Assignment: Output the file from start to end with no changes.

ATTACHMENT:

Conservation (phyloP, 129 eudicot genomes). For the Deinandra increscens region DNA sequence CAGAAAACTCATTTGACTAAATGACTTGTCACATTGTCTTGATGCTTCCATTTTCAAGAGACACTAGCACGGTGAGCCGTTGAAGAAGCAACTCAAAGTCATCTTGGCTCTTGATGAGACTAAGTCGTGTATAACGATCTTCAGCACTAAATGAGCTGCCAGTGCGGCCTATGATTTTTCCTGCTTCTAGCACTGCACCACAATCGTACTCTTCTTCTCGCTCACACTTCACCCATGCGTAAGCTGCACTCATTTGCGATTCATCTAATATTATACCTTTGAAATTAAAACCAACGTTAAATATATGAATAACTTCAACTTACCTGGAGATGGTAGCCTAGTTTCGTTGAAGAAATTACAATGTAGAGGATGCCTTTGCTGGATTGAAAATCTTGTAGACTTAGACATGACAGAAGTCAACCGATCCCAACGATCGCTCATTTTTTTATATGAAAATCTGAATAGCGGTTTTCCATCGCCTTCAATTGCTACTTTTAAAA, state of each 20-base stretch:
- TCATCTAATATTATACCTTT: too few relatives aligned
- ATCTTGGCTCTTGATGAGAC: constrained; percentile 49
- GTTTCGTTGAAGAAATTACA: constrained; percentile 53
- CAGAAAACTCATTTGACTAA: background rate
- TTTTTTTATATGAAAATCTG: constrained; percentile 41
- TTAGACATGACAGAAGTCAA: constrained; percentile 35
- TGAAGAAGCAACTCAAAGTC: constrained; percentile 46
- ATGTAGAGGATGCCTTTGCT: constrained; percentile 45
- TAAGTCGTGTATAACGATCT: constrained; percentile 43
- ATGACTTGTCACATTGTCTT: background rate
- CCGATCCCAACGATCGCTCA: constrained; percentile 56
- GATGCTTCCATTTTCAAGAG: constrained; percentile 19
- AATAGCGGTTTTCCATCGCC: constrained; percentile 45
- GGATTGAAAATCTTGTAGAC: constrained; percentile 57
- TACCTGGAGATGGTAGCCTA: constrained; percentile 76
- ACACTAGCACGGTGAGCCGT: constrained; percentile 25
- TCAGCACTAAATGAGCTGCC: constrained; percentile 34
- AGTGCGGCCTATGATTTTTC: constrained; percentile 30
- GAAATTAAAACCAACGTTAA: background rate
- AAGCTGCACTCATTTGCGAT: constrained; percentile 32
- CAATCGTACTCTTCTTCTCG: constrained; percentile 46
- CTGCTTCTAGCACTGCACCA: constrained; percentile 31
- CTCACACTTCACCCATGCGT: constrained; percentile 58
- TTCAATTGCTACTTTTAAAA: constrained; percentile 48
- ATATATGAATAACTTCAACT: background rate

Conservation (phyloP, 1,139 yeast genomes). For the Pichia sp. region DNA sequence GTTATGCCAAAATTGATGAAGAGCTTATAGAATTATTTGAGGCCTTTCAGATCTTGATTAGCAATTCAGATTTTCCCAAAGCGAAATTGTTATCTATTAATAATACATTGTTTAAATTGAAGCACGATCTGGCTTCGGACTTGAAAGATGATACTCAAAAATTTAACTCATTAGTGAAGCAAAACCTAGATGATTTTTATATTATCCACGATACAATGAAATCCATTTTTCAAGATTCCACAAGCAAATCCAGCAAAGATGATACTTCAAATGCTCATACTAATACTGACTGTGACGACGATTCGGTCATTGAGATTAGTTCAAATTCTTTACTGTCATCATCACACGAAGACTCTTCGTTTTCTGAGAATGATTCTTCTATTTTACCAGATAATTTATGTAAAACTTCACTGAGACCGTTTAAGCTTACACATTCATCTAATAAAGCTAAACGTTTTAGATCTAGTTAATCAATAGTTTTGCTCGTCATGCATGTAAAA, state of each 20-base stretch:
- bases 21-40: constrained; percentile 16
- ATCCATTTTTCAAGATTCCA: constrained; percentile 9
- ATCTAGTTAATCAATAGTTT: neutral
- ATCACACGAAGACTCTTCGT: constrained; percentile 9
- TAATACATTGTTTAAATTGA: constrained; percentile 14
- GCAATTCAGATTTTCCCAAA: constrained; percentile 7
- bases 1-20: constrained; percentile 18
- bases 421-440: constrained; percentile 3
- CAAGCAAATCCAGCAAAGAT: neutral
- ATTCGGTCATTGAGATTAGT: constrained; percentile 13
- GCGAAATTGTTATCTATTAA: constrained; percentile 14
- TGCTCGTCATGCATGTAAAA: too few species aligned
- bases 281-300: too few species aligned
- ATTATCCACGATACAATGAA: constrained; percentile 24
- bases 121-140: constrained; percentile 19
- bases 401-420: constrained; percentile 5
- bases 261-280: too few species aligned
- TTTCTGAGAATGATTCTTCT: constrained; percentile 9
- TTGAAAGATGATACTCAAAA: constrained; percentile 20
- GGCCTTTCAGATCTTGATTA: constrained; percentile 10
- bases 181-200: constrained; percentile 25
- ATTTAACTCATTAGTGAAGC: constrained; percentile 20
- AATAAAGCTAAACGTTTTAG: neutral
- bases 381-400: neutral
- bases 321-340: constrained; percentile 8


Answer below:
Conservation (phyloP, 129 eudicot genomes). For the Deinandra increscens region DNA sequence CAGAAAACTCATTTGACTAAATGACTTGTCACATTGTCTTGATGCTTCCATTTTCAAGAGACACTAGCACGGTGAGCCGTTGAAGAAGCAACTCAAAGTCATCTTGGCTCTTGATGAGACTAAGTCGTGTATAACGATCTTCAGCACTAAATGAGCTGCCAGTGCGGCCTATGATTTTTCCTGCTTCTAGCACTGCACCACAATCGTACTCTTCTTCTCGCTCACACTTCACCCATGCGTAAGCTGCACTCATTTGCGATTCATCTAATATTATACCTTTGAAATTAAAACCAACGTTAAATATATGAATAACTTCAACTTACCTGGAGATGGTAGCCTAGTTTCGTTGAAGAAATTACAATGTAGAGGATGCCTTTGCTGGATTGAAAATCTTGTAGACTTAGACATGACAGAAGTCAACCGATCCCAACGATCGCTCATTTTTTTATATGAAAATCTGAATAGCGGTTTTCCATCGCCTTCAATTGCTACTTTTAAAA, state of each 20-base stretch:
- TCATCTAATATTATACCTTT: too few relatives aligned
- ATCTTGGCTCTTGATGAGAC: constrained; percentile 49
- GTTTCGTTGAAGAAATTACA: constrained; percentile 53
- CAGAAAACTCATTTGACTAA: background rate
- TTTTTTTATATGAAAATCTG: constrained; percentile 41
- TTAGACATGACAGAAGTCAA: constrained; percentile 35
- TGAAGAAGCAACTCAAAGTC: constrained; percentile 46
- ATGTAGAGGATGCCTTTGCT: constrained; percentile 45
- TAAGTCGTGTATAACGATCT: constrained; percentile 43
- ATGACTTGTCACATTGTCTT: background rate
- CCGATCCCAACGATCGCTCA: constrained; percentile 56
- GATGCTTCCATTTTCAAGAG: constrained; percentile 19
- AATAGCGGTTTTCCATCGCC: constrained; percentile 45
- GGATTGAAAATCTTGTAGAC: constrained; percentile 57
- TACCTGGAGATGGTAGCCTA: constrained; percentile 76
- ACACTAGCACGGTGAGCCGT: constrained; percentile 25
- TCAGCACTAAATGAGCTGCC: constrained; percentile 34
- AGTGCGGCCTATGATTTTTC: constrained; percentile 30
- GAAATTAAAACCAACGTTAA: background rate
- AAGCTGCACTCATTTGCGAT: constrained; percentile 32
- CAATCGTACTCTTCTTCTCG: constrained; percentile 46
- CTGCTTCTAGCACTGCACCA: constrained; percentile 31
- CTCACACTTCACCCATGCGT: constrained; percentile 58
- TTCAATTGCTACTTTTAAAA: constrained; percentile 48
- ATATATGAATAACTTCAACT: background rate

Conservation (phyloP, 1,139 yeast genomes). For the Pichia sp. region DNA sequence GTTATGCCAAAATTGATGAAGAGCTTATAGAATTATTTGAGGCCTTTCAGATCTTGATTAGCAATTCAGATTTTCCCAAAGCGAAATTGTTATCTATTAATAATACATTGTTTAAATTGAAGCACGATCTGGCTTCGGACTTGAAAGATGATACTCAAAAATTTAACTCATTAGTGAAGCAAAACCTAGATGATTTTTATATTATCCACGATACAATGAAATCCATTTTTCAAGATTCCACAAGCAAATCCAGCAAAGATGATACTTCAAATGCTCATACTAATACTGACTGTGACGACGATTCGGTCATTGAGATTAGTTCAAATTCTTTACTGTCATCATCACACGAAGACTCTTCGTTTTCTGAGAATGATTCTTCTATTTTACCAGATAATTTATGTAAAACTTCACTGAGACCGTTTAAGCTTACACATTCATCTAATAAAGCTAAACGTTTTAGATCTAGTTAATCAATAGTTTTGCTCGTCATGCATGTAAAA, state of each 20-base stretch:
- bases 21-40: constrained; percentile 16
- ATCCATTTTTCAAGATTCCA: constrained; percentile 9
- ATCTAGTTAATCAATAGTTT: neutral
- ATCACACGAAGACTCTTCGT: constrained; percentile 9
- TAATACATTGTTTAAATTGA: constrained; percentile 14
- GCAATTCAGATTTTCCCAAA: constrained; percentile 7
- bases 1-20: constrained; percentile 18
- bases 421-440: constrained; percentile 3
- CAAGCAAATCCAGCAAAGAT: neutral
- ATTCGGTCATTGAGATTAGT: constrained; percentile 13
- GCGAAATTGTTATCTATTAA: constrained; percentile 14
- TGCTCGTCATGCATGTAAAA: too few species aligned
- bases 281-300: too few species aligned
- ATTATCCACGATACAATGAA: constrained; percentile 24
- bases 121-140: constrained; percentile 19
- bases 401-420: constrained; percentile 5
- bases 261-280: too few species aligned
- TTTCTGAGAATGATTCTTCT: constrained; percentile 9
- TTGAAAGATGATACTCAAAA: constrained; percentile 20
- GGCCTTTCAGATCTTGATTA: constrained; percentile 10
- bases 181-200: constrained; percentile 25
- ATTTAACTCATTAGTGAAGC: constrained; percentile 20
- AATAAAGCTAAACGTTTTAG: neutral
- bases 381-400: neutral
- bases 321-340: constrained; percentile 8